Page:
Level Up With the Loaded Whiskey Burger

Level Up With the Loaded Whiskey Burger

Preheat grill to medium-high heat.

Form burgers into quarter-pound patties.

Press a depression into the burger with your thumbs.

Brush onion slices with olive oil, and season with salt and pepper to taste.

Place onion slices on grill for 10 minutes.

Add patties to the grill.

Douse burgers with whiskey, aiming to get some to land in the thumbprint.

For medium burgers, cook for 3 minutes on one side, then flip and cook for another 3 minutes.

Add cheese with 1 minute to go.

Lightly toast bun on grill.

Smear special sauce on bun.

Drizzle chili oil on bun.

Plate up the burger, make sure to chew.


Plummeting 23-Ton Rocket Will Crash Somewhere on Earth Tomorrow

Plummeting 23-Ton Rocket Will Crash Somewhere on Earth Tomorrow

Currently there’s a 23-ton, 100-foot-long Chinese rocket in a decaying orbit over the Earth going 17,300 miles per hour. Experts believe it will be falling to Earth this weekend. The truly terrifying part is that these same experts don’t know when it’s going to crash or where.

“It’s potentially not good,” said Jonathan McDowell, an astrophysicist at Harvard’s Astrophysics Center told The Guardian.

Last month, the rocket, a China National Space Administration (CNSA) Long March-5b core stage, launched the first module of China’s new space station into low Earth orbit. Since then, the rocket has been falling back to Earth.

The chances the rocket will hit anything are small. After all, 71 percent of the Earth’s surface is covered in water. In fact, Chinese officials downplayed the idea it would hit anything at all, saying it would likely fall into international waters. Having said that, the last time CSNA used this same kind of rocket, falling debris supposedly hit the Ivory Coast village of Mahounou.

To be sure, this isn’t the first time things sent up to space came back down in an uncontrolled manner. In 1977, pieces of the U.S.S.R.’s nuclear-powered Cosmos 954 fell across northwestern Canada, spilling radioactive debris. Then in 1979, pieces of Skylab, the first U.S. space station, came down across Western Australia. In May, part of a SpaceX Falcon 9 landed on a farm in Washington state. To date, there have been no deaths or serious injuries due to falling space debris.

The Aerospace Corporation, a nonprofit space research and development organization that’s tracking the rocket, now predicts it will land in the ocean off the eastern coast of Africa. However, it should be noted that in the last week they’ve also guessed it was going to land just off the western coast of Australia or on Sudan.

U.S. Space Command, which is also tracking the rocket, says they won’t be able to pinpoint a location until a few hours before reentry. U.S. Defense Secretary Lloyd Austin said there were no plans to shoot down the satellite.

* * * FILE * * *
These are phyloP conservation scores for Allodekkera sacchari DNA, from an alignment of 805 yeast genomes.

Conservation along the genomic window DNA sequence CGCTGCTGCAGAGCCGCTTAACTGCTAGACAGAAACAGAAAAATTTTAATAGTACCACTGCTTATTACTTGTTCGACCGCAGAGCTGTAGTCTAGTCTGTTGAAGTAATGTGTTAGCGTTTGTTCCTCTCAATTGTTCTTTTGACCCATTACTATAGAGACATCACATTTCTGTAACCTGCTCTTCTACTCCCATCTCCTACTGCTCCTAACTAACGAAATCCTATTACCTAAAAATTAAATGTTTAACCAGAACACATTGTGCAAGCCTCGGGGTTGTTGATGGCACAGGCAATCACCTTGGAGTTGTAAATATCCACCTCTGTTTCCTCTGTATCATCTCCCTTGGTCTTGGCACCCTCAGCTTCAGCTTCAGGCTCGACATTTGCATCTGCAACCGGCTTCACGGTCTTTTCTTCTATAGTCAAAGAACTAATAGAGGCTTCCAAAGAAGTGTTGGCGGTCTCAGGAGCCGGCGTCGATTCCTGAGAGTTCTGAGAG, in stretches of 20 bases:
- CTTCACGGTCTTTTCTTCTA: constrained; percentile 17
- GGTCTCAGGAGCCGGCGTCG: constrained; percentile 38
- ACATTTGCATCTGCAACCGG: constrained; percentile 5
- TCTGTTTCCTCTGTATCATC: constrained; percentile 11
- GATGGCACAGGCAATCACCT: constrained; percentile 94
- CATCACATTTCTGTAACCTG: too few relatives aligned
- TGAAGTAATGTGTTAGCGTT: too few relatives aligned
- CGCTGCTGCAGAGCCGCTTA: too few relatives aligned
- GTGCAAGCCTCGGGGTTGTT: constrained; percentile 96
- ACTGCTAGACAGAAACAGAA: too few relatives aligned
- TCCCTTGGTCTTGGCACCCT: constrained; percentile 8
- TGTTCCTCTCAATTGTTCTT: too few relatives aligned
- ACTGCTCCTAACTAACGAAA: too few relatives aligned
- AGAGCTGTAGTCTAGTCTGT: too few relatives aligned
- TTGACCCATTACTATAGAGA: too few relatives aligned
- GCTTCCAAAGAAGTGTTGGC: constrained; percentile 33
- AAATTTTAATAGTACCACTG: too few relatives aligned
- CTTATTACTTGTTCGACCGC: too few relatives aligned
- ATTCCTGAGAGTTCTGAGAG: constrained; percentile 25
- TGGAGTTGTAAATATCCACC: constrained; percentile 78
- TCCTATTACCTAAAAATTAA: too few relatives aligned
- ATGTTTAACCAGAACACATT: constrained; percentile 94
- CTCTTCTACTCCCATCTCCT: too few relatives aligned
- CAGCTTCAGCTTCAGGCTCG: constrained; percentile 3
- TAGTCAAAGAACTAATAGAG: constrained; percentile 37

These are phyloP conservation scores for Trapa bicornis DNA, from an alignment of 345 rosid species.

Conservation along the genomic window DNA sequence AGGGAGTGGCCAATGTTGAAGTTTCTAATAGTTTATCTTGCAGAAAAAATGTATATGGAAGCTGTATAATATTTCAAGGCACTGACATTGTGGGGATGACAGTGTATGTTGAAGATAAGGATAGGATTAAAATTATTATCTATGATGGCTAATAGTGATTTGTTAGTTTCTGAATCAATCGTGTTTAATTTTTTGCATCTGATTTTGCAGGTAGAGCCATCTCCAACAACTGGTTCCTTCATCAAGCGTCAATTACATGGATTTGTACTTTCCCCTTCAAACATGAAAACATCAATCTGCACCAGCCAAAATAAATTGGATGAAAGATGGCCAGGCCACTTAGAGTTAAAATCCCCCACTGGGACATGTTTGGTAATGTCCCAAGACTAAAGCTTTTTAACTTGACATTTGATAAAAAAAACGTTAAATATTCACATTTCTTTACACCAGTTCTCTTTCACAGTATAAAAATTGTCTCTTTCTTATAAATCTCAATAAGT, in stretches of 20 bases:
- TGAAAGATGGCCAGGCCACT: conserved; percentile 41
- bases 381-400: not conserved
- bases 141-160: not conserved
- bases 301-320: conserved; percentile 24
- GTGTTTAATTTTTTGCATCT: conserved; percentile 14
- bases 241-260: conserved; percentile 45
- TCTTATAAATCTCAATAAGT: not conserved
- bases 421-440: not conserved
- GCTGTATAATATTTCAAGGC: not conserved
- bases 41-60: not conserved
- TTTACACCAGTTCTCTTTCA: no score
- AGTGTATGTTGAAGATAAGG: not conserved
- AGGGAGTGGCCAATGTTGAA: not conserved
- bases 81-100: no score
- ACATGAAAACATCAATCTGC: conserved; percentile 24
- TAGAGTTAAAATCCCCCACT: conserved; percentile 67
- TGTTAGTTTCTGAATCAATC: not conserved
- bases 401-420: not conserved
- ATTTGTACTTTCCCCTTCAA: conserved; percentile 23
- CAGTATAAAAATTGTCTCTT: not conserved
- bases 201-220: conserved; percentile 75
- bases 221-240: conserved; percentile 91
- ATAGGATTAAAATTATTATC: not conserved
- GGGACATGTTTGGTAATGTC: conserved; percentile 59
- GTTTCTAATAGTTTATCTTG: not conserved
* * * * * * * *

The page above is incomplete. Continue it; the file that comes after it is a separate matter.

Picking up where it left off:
“We’re hopeful that it will land in a place where it won’t harm anyone. Hopefully in the ocean, or someplace like that,” Austin told reporters.

With this in mind, when you’re making plans this weekend, you might want to add “Find a good satellite tracker” to your to-do list.

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New ‘A Quiet Place Part II’ Trailer Teases a Bigger, Scarier Sequel

New ‘A Quiet Place Part II’ Trailer Teases a Bigger, Scarier Sequel

After a long delay due to COVID-19, A Quiet Place Part II—the sequel to the 2018 original starring John Krasinski and Emily Blunt—is finally about to make its debut in theaters. Judging from the latest trailer and Q&A video released today, it’s going to be a high-intensity nail-biter. That crazy bus stunt we glimpsed last year was just the beginning.


The new film takes place a few years after the events of the original and includes some familiar faces: Emily Blunt returns as Evelyn Abbott, and Millicent Simmonds and Noah Jupe reprise their roles as her two children. While the first film focused solely on the Abbott family, the sequel takes a much broader view, and the trailer hints at a dangerous journey the family must take and new characters they meet along the way, including one played by Cillian Murphy.

John Krasinski, whose character (Evelyn Abbott’s husband Lee) dies at the end of the first film, still has a role to play in Part II—he’s directing.

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In an accompanying featurette video (see above), Krasinski and Blunt offer a few more clues about what’s in store with the sequel. First of all, it’s clear that it’s full of edge-of-your seat suspense, and that was a big reason for the delay in releasing it. As Krasinski puts it, the film deserved nothing less than the big screen.

“It was always designed for a theatrical experience,” he says.

While A Quiet Place had a tiny cast and focused on just one place, Part II goes way beyond the Abbott family farm.

“It’s such an inspired sequel,” says Blunt. “The world expands in this one.”

And if you loved the first film’s jumps, scares, and excruciating suspense, you’re in for a treat with the newest installment. According to Krasinski, Part II doubles down on the tension—which should make it even more fun to see in a theater full of people.

“It’s a much scarier movie,” he says.

A Quiet Place Part II hits theaters on May 28.

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The Oldest Known Whiskey Could Fetch $40,000 at Auction Next Month

The Oldest Known Whiskey Could Fetch $40,000 at Auction Next Month

Next month will see an incredible auction take place of a bourbon potentially as old as the United States itself—and the oldest known whiskey in existence. Starting June 22, auction facilitator Skinner Inc. will begin accepting bids on a bottle of Old Ingledew Whiskey that could fetch tens of thousands of dollars.